White Cargo

Year: 1973

Director: Ray Selfe

Stars: David Jason, Imogen Hassall, Hugh Lloyd, David Prowse, Sue Bond, Tim Barrett

Meet Albert Toddey. He’s… well, he’s a nobody. A Joe Everyman with dreams. However, Albert’s dreams are interesting…

White Cargo walks us through the last few weeks of Albert’s life, as he gets his dream job – one with the government, in a position of responsibility. and in the flashbacks, we see just how fascinating Albert’s dreams are.

Going to a strip club with a free entry ticket, he sees a girl being harassed by a hulking bruiser. In his mind, he transforms into a James Bond super-hero type and saves the girl. When he acts this out in reality, he gets clobbered, soaked, and thrown out. But this is just the start of the journey into espionage, white slavery, sex trafficking, and police investigations.

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This is an early outing for David Jason, who of course went on to become an established part of British comedy royalty. It’s always good to see stars in their formative roles, and he’s very believable as Albert. As the situations become increasingly more bizarre, and the actions of his alter-ego become further removed from the way his real self copes with pompous officials, villains, girls destined for the white slave trade, kidnap and finally a battle between Albert and a half-dozen armed heavies in a warehouse, you can’t help but warm to his character, and you can clearly see glimpses of the Granville character from Open All Hours come through.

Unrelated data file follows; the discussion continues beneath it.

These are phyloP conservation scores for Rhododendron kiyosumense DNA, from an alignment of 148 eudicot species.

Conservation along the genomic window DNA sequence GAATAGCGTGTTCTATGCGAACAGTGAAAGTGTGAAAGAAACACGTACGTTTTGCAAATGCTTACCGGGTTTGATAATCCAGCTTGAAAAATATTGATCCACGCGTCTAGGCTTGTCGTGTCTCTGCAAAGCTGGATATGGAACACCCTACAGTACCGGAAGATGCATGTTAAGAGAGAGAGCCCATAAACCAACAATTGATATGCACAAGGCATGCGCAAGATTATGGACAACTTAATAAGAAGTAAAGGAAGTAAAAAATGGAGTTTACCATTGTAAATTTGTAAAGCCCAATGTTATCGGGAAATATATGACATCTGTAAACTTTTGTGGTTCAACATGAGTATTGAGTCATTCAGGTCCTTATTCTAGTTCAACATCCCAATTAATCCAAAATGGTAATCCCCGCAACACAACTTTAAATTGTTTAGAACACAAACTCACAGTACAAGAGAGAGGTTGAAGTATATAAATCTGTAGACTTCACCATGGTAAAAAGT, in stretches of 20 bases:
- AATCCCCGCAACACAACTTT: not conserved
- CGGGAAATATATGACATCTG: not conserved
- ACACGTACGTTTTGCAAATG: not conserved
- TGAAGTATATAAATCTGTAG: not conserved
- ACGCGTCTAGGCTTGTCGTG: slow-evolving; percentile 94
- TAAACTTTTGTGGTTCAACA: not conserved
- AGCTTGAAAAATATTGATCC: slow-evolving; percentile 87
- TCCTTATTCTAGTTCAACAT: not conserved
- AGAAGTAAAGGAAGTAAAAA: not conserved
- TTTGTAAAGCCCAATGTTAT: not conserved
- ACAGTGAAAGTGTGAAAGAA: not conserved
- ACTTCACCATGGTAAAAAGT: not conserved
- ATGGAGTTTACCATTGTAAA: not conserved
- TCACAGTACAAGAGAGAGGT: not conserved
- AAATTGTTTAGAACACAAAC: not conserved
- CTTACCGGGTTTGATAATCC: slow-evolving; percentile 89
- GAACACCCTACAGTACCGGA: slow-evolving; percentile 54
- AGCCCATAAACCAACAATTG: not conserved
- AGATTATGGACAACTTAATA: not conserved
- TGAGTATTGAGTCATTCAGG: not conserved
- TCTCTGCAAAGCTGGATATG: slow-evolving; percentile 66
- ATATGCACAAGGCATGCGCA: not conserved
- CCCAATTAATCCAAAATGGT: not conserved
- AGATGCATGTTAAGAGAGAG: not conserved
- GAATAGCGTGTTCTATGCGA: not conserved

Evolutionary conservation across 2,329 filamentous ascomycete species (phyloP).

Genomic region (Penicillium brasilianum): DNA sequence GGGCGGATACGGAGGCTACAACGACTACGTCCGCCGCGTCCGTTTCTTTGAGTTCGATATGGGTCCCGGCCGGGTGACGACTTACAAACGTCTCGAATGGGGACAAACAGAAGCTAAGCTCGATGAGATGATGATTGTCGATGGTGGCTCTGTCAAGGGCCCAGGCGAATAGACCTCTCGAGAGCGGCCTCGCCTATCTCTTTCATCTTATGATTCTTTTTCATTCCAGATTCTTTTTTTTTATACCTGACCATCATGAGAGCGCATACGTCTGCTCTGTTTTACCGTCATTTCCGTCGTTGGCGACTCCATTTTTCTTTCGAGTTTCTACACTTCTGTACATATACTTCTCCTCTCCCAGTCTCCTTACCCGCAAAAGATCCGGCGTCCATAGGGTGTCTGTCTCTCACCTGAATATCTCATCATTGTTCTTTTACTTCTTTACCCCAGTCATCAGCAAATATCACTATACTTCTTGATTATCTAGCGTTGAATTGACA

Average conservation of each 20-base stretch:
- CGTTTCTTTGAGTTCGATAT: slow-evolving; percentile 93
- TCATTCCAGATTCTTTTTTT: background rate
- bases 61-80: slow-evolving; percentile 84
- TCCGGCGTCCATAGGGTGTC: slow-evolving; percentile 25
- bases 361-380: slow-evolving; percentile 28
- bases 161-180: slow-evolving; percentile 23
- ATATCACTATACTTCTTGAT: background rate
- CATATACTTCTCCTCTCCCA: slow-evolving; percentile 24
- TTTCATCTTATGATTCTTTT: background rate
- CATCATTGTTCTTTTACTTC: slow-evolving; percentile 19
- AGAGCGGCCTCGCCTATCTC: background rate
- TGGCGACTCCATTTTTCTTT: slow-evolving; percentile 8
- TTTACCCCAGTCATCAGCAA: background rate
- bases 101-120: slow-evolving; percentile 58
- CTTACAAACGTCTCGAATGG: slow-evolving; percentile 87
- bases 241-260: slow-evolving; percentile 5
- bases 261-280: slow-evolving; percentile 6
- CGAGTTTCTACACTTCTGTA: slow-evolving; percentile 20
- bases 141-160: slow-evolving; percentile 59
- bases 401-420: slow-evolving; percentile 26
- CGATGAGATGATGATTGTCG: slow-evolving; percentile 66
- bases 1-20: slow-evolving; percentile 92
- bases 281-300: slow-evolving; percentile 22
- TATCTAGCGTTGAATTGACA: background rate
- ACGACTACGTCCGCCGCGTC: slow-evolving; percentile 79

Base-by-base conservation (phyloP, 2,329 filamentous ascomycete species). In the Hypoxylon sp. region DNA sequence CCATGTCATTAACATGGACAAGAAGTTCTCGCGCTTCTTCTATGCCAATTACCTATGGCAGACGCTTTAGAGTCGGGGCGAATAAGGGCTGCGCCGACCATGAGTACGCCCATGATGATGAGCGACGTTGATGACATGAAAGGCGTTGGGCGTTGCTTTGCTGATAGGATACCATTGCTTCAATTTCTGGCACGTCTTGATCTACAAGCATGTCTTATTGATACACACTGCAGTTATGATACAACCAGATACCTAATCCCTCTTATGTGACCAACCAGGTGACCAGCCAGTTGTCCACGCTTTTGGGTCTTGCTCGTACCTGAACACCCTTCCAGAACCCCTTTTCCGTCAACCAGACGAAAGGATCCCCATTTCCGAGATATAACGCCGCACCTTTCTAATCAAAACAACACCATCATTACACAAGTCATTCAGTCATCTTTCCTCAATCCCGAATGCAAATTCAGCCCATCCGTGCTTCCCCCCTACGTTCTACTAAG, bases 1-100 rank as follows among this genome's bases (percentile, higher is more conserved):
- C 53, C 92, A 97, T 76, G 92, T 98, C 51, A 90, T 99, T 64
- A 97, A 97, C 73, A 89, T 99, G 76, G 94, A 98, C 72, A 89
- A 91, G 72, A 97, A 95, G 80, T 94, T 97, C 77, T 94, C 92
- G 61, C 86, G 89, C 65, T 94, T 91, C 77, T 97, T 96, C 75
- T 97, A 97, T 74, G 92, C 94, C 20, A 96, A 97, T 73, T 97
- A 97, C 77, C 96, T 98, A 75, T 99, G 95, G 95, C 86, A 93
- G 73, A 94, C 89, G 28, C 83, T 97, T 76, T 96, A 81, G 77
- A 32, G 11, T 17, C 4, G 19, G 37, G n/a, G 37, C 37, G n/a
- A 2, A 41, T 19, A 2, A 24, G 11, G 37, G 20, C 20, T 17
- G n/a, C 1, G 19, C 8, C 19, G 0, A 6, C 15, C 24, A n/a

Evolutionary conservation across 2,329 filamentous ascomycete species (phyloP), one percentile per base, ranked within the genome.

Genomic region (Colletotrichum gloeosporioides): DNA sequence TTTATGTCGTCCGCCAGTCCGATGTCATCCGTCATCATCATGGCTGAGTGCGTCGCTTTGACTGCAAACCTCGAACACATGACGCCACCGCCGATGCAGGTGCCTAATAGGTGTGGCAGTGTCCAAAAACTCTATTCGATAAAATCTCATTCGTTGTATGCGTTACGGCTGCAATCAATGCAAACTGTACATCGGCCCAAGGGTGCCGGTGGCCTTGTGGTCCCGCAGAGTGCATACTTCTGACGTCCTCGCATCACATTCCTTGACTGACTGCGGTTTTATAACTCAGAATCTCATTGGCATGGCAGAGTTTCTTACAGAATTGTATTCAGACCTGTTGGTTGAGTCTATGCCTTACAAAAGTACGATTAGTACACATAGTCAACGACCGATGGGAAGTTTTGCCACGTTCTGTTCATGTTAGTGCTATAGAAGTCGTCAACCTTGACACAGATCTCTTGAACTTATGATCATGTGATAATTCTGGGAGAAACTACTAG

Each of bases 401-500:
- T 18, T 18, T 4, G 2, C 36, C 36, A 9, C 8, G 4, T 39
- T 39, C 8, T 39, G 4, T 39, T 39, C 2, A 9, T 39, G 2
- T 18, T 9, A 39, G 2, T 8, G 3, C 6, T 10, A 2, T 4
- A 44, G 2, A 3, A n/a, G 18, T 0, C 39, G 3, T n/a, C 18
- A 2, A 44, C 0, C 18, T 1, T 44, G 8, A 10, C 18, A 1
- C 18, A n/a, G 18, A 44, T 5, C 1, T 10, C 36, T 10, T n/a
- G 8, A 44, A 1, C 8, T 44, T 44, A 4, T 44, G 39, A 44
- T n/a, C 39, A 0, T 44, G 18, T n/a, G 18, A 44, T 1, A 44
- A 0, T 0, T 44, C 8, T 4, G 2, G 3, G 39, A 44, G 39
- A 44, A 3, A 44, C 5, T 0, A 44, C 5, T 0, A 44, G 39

Of the other actors, the stand out is the beautiful but tragic Imogen Hassall. Imogen sadly took her own life at 38 after a life filled with heartbreak led to depression. This simply adds more depth to the on-screen view of her as a happy, bubbly woman with a captivating smile and a whole lot of talent. As Stella, the undercover cop whom Albert initially tries to rescue from the bruiser, she is both strong and vulnerable, being a perfect foil for Albert’s twin persona.

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To be fair, the rest of the cast are far less believable, with David Prowse being as solidly wooden as his role required, and the script isn’t really up to much. That misses the point here though.

It’s a film that engages you far more than it should, and the sum of it’s best parts (Jason and Hassall) raise the film above the mundane to a far more enjoyable level. As a comedy of its time, it still holds up well, and gives a glimpse of a London now long-gone.

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